This project might be open to known security vulnerabilities, which can be prevented by tightening the version range of affected dependencies. Find detailed information at the bottom.

Crate rustyline

Dependencies

(17 total, 5 outdated, 1 possibly insecure)

CrateRequiredLatestStatus
 bitflags^1.22.5.0out of date
 cfg-if^1.01.0.0up to date
 clipboard-win^4.2.15.3.1out of date
 dirs-next^2.02.0.0up to date
 fd-lock^2.0.04.0.2out of date
 libc^0.20.2.153up to date
 log^0.40.4.21up to date
 memchr^2.02.7.2up to date
 nix ⚠️^0.200.28.0out of date
 radix_trie^0.20.2.1up to date
 scopeguard^1.11.2.0up to date
 skim^0.90.10.4out of date
 smallvec^1.6.11.13.2up to date
 unicode-segmentation^1.01.11.0up to date
 unicode-width^0.10.1.11up to date
 utf8parse^0.20.2.1up to date
 winapi^0.30.3.9up to date

Dev dependencies

(5 total, 2 outdated)

CrateRequiredLatestStatus
 assert_matches^1.21.5.0up to date
 doc-comment^0.30.3.3up to date
 env_logger^0.80.11.3out of date
 rustyline-derive^0.4.00.10.0out of date
 tempfile^3.1.03.10.1up to date

Security Vulnerabilities

nix: Out-of-bounds write in nix::unistd::getgrouplist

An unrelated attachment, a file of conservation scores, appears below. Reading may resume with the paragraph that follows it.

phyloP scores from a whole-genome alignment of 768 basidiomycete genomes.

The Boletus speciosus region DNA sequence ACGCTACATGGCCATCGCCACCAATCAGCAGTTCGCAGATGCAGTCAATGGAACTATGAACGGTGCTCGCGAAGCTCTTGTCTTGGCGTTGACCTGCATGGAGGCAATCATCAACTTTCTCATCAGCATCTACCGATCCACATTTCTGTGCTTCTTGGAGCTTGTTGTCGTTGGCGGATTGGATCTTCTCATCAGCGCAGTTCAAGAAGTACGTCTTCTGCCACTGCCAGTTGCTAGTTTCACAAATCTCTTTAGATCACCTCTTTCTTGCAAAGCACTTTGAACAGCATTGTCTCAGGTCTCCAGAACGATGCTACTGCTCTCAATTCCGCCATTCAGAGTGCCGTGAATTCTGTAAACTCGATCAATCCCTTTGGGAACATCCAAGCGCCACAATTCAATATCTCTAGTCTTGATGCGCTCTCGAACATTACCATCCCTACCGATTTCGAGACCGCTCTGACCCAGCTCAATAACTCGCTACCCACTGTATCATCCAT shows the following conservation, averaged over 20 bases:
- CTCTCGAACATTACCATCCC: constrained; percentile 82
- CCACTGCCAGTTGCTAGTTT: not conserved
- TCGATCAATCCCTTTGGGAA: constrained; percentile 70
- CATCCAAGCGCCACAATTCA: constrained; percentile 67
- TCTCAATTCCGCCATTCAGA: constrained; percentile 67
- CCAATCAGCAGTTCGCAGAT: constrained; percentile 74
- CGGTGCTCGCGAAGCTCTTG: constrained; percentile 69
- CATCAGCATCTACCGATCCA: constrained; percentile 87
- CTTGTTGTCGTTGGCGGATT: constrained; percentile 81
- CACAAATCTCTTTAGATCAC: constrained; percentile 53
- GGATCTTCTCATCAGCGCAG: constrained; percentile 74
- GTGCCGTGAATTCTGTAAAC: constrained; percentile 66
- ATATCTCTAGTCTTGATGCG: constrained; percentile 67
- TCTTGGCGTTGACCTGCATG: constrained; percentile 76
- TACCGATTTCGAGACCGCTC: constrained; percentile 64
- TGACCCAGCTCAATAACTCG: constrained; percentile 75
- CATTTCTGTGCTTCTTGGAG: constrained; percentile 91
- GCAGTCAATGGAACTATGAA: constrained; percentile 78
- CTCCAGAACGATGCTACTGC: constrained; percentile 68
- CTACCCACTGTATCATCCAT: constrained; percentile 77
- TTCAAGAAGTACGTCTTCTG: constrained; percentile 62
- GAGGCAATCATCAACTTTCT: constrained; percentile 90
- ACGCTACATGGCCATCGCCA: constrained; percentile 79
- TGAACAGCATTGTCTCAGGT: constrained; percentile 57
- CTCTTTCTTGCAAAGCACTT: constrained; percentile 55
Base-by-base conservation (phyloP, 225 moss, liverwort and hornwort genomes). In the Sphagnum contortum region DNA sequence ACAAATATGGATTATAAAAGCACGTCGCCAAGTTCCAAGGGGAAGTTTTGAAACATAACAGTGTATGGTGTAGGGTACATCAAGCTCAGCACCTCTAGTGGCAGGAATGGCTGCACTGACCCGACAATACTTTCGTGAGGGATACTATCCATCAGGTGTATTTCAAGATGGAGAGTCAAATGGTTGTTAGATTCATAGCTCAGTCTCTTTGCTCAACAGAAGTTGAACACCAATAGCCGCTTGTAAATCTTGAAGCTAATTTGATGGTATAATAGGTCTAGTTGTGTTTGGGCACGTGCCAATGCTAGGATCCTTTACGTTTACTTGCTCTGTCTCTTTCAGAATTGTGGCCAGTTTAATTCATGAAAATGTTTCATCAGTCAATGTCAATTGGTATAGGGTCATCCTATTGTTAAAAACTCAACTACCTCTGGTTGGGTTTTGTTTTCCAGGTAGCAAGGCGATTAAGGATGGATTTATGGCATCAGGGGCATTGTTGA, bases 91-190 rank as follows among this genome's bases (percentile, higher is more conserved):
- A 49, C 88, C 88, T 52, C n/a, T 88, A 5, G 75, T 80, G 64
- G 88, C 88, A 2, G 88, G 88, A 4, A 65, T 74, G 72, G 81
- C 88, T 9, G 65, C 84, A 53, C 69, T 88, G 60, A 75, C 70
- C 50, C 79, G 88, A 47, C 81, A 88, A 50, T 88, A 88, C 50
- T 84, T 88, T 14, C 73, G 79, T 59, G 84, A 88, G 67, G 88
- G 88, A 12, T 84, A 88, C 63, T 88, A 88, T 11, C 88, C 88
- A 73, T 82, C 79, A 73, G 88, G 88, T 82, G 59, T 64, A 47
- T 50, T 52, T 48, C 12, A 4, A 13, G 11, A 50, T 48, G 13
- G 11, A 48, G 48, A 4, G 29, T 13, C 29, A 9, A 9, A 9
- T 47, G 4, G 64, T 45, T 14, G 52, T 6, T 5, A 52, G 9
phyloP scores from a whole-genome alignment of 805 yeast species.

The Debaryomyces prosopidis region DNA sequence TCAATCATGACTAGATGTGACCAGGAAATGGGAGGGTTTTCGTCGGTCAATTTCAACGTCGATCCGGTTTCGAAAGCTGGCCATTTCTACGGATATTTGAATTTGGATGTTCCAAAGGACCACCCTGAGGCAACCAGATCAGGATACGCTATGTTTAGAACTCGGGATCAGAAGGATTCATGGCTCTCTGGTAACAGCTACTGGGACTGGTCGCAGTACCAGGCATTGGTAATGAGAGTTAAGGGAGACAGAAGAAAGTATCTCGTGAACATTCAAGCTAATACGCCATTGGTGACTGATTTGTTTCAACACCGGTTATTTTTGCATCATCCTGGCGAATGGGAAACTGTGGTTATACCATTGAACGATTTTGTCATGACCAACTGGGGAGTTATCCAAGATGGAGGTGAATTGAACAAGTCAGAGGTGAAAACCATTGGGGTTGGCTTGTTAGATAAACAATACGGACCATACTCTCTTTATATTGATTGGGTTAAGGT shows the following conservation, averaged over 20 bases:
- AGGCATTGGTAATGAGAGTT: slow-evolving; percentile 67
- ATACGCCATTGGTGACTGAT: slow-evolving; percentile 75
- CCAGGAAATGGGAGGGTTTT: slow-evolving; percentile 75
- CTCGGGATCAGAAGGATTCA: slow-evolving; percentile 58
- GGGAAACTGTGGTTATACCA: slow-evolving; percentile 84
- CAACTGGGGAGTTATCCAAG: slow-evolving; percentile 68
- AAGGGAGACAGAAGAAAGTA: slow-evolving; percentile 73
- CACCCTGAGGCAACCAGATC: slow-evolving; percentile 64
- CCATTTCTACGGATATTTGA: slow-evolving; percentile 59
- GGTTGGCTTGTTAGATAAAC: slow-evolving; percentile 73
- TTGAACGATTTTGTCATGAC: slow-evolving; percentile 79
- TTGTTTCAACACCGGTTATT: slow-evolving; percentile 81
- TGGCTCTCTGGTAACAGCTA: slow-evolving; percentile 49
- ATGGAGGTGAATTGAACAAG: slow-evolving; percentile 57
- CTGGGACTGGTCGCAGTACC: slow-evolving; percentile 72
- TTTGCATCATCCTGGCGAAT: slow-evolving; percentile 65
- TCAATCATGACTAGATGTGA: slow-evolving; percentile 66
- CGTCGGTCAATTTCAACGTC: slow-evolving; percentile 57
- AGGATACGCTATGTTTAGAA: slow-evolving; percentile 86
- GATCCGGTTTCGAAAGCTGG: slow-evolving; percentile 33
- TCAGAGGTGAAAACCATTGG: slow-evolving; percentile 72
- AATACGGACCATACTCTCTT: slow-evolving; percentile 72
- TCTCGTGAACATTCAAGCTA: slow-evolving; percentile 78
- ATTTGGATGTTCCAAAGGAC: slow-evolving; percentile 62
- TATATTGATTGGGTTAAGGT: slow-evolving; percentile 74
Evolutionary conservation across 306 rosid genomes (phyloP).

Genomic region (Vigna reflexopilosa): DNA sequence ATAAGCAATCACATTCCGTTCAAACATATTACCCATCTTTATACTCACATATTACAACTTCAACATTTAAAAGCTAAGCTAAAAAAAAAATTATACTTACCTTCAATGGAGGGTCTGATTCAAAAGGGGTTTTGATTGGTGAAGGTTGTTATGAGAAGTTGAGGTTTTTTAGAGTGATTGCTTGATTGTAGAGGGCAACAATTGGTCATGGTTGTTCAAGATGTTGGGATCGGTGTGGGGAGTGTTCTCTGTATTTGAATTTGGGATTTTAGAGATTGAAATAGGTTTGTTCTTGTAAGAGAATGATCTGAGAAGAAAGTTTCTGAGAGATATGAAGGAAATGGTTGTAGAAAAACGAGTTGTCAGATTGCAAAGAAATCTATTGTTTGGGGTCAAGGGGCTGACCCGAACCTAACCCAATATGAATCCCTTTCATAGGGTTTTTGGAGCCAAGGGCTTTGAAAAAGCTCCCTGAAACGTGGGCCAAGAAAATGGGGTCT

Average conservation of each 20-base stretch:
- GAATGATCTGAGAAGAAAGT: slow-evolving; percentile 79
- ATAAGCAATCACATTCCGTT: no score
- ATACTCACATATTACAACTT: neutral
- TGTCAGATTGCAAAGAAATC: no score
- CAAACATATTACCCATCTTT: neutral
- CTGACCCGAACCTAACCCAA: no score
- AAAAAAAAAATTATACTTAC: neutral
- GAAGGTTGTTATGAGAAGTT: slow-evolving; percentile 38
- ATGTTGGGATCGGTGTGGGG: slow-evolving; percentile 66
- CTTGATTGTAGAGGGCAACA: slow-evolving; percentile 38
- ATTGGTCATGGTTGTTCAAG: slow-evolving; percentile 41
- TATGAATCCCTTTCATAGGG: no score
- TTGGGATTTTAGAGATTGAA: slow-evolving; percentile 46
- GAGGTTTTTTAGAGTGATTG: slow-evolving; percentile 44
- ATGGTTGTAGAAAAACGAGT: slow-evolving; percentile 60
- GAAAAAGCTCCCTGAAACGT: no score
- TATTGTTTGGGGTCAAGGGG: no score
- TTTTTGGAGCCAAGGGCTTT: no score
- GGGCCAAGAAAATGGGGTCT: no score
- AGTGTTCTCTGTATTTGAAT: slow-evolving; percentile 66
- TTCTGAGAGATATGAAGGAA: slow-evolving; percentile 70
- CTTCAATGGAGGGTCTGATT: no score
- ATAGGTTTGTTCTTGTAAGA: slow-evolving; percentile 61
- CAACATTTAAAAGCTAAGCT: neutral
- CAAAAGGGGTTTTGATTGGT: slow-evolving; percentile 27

RUSTSEC-2021-0119

On certain platforms, if a user has more than 16 groups, the nix::unistd::getgrouplist function will call the libc getgrouplist function with a length parameter greater than the size of the buffer it provides, resulting in an out-of-bounds write and memory corruption.

The libc getgrouplist function takes an in/out parameter ngroups specifying the size of the group buffer. When the buffer is too small to hold all of the requested user's group memberships, some libc implementations, including glibc and Solaris libc, will modify ngroups to indicate the actual number of groups for the user, in addition to returning an error. The version of nix::unistd::getgrouplist in nix 0.16.0 and up will resize the buffer to twice its size, but will not read or modify the ngroups variable. Thus, if the user has more than twice as many groups as the initial buffer size of 8, the next call to getgrouplist will then write past the end of the buffer.

The issue would require editing /etc/groups to exploit, which is usually only editable by the root user.